Você está na página 1de 28

SOCIAL PSYCHOLOGY

Chapter 4 : Behaviour & Attitudes


ATTITUDE
• A favorable or unfavorable evaluation
reaction toward something or someone.
• Beliefs and feelings related to a person or Behaviour
an event.
• Often rooted in beliefs and exhibited in
feelings and inclinations to act.
• Eg. A person who believes a particular
ethnic group is lazy and aggressive may Affect Cognition
feel dislike for such people and therefore
intend to act in a discriminatory manner.
HOW WELL DO OUR ATTITUDES
PREDICT OUR BEHAVIOUR?
• People’s expressed attitudes hardly predicted their varying behaviours.
• Student attitudes towed cheating bore little relation to the likelihood of
their actually cheating.

• Attitudes toward the church were only modestly linked with worship
attendance on any given Sunday.

• Self-described racial attitudes provided little clue to behaviours in actual


situations.
HOW WELL DO OUR ATTITUDES
PREDICT OUR BEHAVIOUR?
• Our attitudes do predict our behaviour when
• When social influences on what we say are minimal
• When other influences on behaviour are minimal
• When attitudes specific to the behavior are examined
• When attitudes are potent
HOW WELL DO OUR ATTITUDES
PREDICT OUR BEHAVIOUR?
• Our attitudes do predict our behaviour when
• When social influences on what we say are minimal

• Implicit (Unconscious)
• Implicit association test (IAT)
• Implicit biases are pervasive : 80% show implicit negatively toward elderly
• People differ in implicit bias
• People are often unaware of their implicit biases.

• People carry knowledge (stereotypes) and feelings (attitudes) of


which they are unaware, and often contrast with their conscious
expressions.
HOW WELL DO OUR ATTITUDES
PREDICT OUR BEHAVIOUR?
• Our attitudes do predict our behaviour when
• When other influences on behaviour are minimal

• Principle of aggregation
• The effects of an attitude become more apparent when we look at a person’s
aggregate or average behavior than when we consider isolated acts.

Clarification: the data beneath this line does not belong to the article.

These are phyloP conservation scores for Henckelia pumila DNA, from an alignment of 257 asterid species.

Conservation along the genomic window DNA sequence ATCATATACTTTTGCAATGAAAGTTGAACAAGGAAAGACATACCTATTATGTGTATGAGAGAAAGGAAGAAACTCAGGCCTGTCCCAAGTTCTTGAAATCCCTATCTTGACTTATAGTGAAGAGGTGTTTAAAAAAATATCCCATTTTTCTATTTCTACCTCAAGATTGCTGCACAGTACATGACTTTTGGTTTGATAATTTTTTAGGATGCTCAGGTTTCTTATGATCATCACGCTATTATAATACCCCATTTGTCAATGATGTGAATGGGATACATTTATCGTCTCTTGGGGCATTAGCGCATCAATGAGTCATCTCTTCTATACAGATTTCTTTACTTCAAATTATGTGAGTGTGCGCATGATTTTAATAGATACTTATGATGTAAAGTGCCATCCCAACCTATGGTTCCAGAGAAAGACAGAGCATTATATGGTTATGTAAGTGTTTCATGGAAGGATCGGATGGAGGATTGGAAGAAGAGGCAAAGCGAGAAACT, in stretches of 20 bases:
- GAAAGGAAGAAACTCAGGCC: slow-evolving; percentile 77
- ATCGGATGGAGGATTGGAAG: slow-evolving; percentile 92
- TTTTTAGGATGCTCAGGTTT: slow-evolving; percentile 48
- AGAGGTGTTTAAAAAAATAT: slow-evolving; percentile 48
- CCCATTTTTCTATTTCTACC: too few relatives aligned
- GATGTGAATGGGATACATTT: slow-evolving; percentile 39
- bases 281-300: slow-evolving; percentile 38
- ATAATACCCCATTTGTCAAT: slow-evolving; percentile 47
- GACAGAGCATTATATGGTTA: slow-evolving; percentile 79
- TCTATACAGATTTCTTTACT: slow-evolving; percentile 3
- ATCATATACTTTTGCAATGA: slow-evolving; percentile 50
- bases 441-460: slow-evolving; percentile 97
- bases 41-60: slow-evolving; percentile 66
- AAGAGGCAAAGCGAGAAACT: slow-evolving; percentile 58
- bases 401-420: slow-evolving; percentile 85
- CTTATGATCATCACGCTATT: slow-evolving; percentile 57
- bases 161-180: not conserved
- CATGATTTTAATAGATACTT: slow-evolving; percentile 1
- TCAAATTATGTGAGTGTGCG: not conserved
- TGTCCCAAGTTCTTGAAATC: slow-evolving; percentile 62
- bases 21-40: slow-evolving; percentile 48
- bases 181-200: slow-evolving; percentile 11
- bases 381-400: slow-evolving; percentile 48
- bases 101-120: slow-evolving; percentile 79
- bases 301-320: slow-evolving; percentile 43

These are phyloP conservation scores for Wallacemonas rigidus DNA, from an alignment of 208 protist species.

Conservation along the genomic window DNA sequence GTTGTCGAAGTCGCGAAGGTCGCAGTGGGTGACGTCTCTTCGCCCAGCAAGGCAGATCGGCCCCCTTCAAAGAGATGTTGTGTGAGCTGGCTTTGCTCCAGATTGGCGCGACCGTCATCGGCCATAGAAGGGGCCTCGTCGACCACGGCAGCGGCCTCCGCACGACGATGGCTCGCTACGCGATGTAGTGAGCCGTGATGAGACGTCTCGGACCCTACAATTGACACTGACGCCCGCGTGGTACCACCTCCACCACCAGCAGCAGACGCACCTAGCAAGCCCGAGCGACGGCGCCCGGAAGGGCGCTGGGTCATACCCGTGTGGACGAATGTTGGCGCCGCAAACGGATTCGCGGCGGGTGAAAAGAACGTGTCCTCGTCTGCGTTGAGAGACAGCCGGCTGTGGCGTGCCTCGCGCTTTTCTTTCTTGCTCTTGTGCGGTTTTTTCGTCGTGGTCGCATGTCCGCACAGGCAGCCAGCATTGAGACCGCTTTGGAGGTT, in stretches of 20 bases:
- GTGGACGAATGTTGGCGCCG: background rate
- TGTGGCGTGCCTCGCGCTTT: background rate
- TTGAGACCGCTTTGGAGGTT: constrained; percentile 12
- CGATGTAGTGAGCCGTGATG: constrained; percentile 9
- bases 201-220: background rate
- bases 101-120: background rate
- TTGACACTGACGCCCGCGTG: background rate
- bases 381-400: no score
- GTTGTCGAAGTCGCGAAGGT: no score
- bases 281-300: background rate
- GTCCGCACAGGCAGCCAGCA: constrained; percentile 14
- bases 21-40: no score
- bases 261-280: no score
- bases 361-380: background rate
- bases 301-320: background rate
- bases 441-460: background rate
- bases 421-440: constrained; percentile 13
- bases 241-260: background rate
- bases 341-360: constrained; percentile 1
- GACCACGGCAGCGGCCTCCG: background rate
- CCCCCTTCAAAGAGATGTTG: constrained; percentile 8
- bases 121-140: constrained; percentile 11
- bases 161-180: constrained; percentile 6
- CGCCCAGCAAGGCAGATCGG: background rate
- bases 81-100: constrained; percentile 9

• Average behaviour over time.


HOW WELL DO OUR ATTITUDES
PREDICT OUR BEHAVIOUR?
• Our attitudes do predict our behaviour when
• When attitudes specific to the behavior are examined

• Specific, relevant attitudes do predict intended and actual behaviour.


• Attitudes toward condoms strongly predict condom use
• Attitudes toward recycling predict intention to recycle, which predicts actual
recycling.
Attitude
I’m for physical fitness
Behaviour Intention
Norms
I’m going to start next Behaviour
My friends seem to be jogging
week
Perceived control
The Theory of Planned Behaviour
I could easily do this
HOW WELL DO OUR ATTITUDES
PREDICT OUR BEHAVIOUR?
• Our attitudes do predict our behaviour when
• When attitudes are potent

• Brining Attitudes to Mind


• Our attitudes become potent if we think about them
• Self-aware
• Forging Strong Attitudes Through experience
• Forged by experience, more accessible, more enduring, more likely to guide actions.
WHEN DOES OUR BEHAVIOUR
AFFECT OUR ATTITUDES?
• Role Playing
• Saying Becomes Believing
• The Foot-in-the-Door Phenomenon
• Evil and Moral Acts
• Social Movements
WHEN DOES OUR BEHAVIOUR
AFFECT OUR ATTITUDES?
• Role playing
• Role
• Set of norms that defines how people in a given social position ought to behave.
• When enacting new social roles, we may at first feel phony.

• Philip Zimbardo’s Stanford’s prison study


WHEN DOES OUR BEHAVIOUR
AFFECT OUR ATTITUDES?
• Saying Becomes Believing
• People often adapt what they say to please their listeners.
• People tend to adjust their messages to their listeners, and, having done so, to
believe the altered message.

• Personality description
WHEN DOES OUR BEHAVIOUR
AFFECT OUR ATTITUDES?
• The Foot-in-the-Door Phenomenon
• If you want people to do a big favor for you, you ask them first to do a small
favor.

• Lowball technique
• A tactic for getting people to agree to something.
• People who agree to an initial request will often still comply when the requested
ups the ante. People who receive only the costly request are less likely to comply
with it.
WHEN DOES OUR BEHAVIOUR
AFFECT OUR ATTITUDES?
• Evil and Moral Acts
• We tend not only to hurt those we dislike but also to dislike those we hurt.
• We tend to justify it as right.
• Cruel acts lead to even crueler acts and attitudes

• Choose to behave in moral action affects moral thinking


• Not by deterrent
WHEN DOES OUR BEHAVIOUR
AFFECT OUR ATTITUDES?
• Social Movements
• Political and social movements may legislate behaviour designed to lead to